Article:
Seeking justice as a way of life
IN PURSUIT of justice, Imtiaz Cajee spent 21 years uncovering the truth of his late uncle, anti-apartheid activist, Ahmed Timol’s death. Timol was arrested on October 22, 1971, at a roadblock near Coronationville, Johannesburg, and died in detention five days later.
Apartheid police claimed Timol jumped to his death from the 10th floor of John Vorster Square Police Station (now Johannesburg Central Police Station).
In October last year, 46 years after Timol’s death, Judge Billy Mothle handed down his landmark verdict in the Timol case at the North Gauteng High Court in Pretoria. He found that Timol did not commit suicide but was pushed to his death by apartheid security branch officers. Cajee, 51, who was only five-years-old when his uncle was brutally murdered, said: “When I was a little boy I remember I wanted to join the ANC’S military wing, Umkontho we Sizwe to avenge the killing of my uncle.”
Describing his childhood memories of his famous uncle, he said: “I have precious memories of watching uncle Ahmed swim at the Roodepoort Muslim Club. We would drive around in the yellow Ford Anglia (the one in which he was stopped at a police roadblock) and we would visit Amina Desai’s residence in Roodepoort. She was sentenced to five years imprisonment for her association with uncle Ahmed.”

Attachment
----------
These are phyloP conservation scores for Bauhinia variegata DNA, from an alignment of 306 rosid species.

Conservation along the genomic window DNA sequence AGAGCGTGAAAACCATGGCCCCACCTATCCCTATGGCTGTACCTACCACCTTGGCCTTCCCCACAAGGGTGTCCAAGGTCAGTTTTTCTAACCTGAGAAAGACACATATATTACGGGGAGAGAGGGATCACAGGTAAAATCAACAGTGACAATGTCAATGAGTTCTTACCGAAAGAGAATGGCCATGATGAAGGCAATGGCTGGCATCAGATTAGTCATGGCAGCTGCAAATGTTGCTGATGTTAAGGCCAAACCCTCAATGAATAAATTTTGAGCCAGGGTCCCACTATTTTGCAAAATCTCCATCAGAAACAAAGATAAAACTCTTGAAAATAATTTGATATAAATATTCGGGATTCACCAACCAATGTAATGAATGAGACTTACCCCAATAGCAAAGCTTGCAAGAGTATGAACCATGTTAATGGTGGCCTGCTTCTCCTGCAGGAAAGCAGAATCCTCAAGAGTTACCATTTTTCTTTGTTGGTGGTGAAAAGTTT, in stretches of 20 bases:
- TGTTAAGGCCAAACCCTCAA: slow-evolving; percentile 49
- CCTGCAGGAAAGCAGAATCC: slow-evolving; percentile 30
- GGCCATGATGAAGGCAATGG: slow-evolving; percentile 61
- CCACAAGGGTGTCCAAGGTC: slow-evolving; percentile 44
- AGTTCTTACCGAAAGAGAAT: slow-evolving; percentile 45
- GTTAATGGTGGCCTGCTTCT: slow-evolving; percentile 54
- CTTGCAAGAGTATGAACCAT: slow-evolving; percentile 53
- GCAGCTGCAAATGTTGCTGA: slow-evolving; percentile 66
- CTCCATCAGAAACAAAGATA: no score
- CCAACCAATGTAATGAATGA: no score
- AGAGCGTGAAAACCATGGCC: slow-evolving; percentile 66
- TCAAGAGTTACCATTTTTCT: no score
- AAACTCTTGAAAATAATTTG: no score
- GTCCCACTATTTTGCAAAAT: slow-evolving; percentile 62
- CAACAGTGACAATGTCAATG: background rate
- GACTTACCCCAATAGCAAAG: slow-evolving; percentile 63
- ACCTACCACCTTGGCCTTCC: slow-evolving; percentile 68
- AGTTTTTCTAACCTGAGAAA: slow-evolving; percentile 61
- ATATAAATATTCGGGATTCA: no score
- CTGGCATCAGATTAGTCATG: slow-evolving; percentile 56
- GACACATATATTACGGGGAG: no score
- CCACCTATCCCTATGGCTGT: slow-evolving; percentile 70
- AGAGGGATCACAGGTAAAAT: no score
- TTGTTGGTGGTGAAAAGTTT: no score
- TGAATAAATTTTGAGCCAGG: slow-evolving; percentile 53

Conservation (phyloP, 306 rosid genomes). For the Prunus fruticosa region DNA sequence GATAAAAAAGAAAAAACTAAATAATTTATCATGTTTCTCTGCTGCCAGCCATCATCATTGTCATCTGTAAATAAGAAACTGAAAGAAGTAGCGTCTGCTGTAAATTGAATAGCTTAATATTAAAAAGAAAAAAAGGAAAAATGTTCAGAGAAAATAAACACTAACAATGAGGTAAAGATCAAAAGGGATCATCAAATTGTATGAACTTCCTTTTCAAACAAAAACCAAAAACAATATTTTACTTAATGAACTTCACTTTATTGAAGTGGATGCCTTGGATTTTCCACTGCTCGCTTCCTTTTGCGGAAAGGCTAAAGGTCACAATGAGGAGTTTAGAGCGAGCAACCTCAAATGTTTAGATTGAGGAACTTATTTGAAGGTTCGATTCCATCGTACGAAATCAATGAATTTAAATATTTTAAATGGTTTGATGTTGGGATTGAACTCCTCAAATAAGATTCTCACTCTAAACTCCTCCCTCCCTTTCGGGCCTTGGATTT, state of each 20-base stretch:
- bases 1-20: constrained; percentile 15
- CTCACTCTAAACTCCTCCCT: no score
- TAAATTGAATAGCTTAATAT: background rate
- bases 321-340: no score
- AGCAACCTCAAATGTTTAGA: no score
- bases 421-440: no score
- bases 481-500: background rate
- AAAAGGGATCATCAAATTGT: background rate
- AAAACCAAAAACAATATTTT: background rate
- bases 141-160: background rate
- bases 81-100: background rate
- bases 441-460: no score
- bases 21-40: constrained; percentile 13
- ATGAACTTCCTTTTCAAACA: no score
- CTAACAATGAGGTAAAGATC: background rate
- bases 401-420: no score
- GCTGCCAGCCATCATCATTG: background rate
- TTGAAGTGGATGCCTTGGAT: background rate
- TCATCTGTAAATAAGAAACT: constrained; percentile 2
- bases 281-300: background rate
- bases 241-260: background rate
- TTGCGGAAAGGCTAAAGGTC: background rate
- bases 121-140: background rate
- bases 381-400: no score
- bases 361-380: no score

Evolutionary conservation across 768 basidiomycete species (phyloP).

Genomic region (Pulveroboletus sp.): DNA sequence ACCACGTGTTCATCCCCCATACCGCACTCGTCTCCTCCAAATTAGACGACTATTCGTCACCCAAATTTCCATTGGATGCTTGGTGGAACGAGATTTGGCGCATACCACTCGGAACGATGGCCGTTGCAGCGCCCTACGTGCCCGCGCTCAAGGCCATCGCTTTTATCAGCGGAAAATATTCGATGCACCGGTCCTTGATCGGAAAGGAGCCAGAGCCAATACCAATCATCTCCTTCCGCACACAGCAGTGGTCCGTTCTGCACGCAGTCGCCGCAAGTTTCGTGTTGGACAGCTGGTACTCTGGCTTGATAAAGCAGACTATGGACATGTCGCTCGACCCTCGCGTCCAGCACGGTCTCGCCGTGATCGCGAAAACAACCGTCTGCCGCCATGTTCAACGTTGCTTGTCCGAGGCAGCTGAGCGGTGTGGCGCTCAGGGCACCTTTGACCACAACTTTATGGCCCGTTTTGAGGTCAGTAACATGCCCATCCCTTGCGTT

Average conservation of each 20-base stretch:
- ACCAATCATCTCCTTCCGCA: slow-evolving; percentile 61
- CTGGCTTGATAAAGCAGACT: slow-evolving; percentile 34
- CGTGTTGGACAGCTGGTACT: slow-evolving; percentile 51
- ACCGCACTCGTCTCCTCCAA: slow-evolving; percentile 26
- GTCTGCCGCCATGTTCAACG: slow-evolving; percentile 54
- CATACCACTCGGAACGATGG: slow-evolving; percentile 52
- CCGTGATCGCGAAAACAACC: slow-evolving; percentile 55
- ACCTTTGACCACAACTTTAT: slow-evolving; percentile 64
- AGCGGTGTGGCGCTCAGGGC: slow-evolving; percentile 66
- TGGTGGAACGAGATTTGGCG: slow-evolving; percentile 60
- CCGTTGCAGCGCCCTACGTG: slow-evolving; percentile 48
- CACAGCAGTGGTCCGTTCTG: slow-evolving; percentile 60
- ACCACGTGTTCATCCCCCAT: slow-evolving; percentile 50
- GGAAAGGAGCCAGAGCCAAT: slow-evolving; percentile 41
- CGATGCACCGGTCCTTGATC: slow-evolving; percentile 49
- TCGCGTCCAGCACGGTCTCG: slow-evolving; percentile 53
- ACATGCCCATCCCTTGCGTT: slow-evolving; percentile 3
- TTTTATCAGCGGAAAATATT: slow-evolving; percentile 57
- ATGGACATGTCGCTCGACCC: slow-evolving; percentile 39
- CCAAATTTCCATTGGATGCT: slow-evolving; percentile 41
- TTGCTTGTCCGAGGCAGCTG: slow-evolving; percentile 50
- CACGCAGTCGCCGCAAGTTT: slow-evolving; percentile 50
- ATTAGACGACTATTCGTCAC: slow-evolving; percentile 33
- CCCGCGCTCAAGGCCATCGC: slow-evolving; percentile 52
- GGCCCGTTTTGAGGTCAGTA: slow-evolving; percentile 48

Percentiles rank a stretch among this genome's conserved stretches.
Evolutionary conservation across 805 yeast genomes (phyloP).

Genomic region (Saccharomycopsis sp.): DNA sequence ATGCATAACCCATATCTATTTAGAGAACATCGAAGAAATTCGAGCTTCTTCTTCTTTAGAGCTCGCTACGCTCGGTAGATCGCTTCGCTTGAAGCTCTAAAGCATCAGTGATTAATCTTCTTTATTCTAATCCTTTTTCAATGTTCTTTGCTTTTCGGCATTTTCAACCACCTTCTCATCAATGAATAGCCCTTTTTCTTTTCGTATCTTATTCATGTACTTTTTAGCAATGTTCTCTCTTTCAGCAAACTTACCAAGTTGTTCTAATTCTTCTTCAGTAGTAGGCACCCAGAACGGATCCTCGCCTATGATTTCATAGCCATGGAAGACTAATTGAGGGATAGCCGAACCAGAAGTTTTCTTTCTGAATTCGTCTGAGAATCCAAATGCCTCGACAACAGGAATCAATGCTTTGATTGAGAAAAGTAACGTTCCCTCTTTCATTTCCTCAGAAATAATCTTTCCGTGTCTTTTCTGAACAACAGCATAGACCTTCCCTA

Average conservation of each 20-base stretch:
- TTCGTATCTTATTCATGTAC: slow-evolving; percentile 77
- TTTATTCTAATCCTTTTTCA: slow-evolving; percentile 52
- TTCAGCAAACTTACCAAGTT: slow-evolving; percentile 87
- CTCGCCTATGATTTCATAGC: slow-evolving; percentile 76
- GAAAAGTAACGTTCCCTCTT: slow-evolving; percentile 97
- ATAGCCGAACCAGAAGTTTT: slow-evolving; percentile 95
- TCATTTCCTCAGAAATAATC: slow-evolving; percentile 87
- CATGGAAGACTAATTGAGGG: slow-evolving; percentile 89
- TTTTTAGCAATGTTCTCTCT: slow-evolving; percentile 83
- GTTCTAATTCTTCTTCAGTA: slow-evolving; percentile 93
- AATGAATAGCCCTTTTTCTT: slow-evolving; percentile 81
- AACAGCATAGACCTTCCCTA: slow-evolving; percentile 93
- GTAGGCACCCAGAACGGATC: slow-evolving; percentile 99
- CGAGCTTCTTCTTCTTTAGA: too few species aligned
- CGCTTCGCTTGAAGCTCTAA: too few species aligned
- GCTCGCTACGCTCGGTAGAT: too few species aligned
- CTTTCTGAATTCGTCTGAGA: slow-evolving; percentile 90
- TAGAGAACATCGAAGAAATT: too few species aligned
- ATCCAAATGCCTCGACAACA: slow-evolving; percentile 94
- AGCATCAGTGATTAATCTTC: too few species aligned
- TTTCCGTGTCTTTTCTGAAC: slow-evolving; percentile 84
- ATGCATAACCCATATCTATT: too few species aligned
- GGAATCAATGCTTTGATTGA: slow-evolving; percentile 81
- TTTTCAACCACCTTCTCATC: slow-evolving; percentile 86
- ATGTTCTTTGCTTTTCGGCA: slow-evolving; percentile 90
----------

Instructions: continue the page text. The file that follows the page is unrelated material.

Cajee said his forefathers came from the village of Kholvad in India, situated 15km from Surat, in Gujarat, on the banks of the Tapei River. He has done extensive research on the history of his forefathers and was a co-editor of the Madressa Anjuman Islamia of Kholvad (MAIK) centenary celebration Timol’s death. This was until he commenced probing what happened to Timol. He said his family supported him in his endeavours to preserve and honour Ahmed’s legacy.
“My probing commenced in January 1978, when uncle Mohammad went into exile. His sudden unexplained departure devastated me and I commenced probing his disappearance and the death of uncle Ahmed,” said Cajee.
“I formally commenced my journey after Ma testified at the Truth and Reconciliation Commission (TRC) hearings in April 1996. Ma saw uncle Ahmed early on Friday evening, October 22, 1971.He was healthy and free of any injures. A week later, his body was returned with numerous injuries. Ma wanted to know what happened to her son and who was responsible for his death. I have continued dedicating my life to preserving my uncle’s legacy through various initiatives. I wanted to get to bottom of this and prove my uncle’s innocence – he would never have taken his own life.”
Driven by his desire to understand who Timol was and what drove him to sacrifice his life for freedom in South Africa was a major factor influencing Cajee on his journey. He said he was grateful to his wife, who unconditionally supported him and allowed him to spend quality time on projects related to Timol’s death.
He said over the years he acquired numerous friends who supported him in his quest for the truth, entertaining and sometimes complaining about his numerous e-mails usually sent in the early hours of the morning.
After the historic judgment by judge Mothle on October 12, 2017, numerous other families (with loved ones who were killed in police detention) are depending on him for assistance.